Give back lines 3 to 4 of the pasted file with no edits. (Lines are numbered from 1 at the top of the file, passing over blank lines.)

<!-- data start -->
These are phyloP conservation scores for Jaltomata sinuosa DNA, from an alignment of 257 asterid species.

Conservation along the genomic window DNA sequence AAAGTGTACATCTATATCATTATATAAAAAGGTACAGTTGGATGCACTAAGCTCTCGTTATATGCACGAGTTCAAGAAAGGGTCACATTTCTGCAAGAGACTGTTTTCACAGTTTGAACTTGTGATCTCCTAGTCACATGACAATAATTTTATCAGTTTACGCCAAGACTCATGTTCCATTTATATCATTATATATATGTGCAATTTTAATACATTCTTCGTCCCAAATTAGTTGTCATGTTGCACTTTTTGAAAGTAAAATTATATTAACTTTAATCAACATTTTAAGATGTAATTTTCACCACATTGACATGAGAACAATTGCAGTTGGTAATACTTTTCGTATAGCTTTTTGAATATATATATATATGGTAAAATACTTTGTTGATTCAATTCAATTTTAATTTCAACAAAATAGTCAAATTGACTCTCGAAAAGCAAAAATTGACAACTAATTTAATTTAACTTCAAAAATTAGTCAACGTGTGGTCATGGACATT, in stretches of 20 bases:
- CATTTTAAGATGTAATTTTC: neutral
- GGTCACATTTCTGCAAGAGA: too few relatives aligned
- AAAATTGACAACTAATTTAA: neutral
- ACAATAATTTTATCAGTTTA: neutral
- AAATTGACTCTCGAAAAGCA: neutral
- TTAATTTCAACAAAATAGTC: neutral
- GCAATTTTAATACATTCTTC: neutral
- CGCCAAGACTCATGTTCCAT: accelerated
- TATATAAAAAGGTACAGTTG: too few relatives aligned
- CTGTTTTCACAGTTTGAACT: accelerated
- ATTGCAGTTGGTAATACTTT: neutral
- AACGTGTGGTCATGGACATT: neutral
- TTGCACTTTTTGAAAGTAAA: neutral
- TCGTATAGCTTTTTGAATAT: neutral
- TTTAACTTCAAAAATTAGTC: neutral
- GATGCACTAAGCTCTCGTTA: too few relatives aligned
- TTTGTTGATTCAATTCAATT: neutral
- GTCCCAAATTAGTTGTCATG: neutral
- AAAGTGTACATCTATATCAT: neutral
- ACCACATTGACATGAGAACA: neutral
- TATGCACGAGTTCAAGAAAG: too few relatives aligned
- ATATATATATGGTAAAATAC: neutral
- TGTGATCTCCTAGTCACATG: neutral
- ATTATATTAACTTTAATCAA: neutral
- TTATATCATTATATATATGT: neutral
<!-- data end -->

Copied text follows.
- CATTTTAAGATGTAATTTTC: neutral
- GGTCACATTTCTGCAAGAGA: too few relatives aligned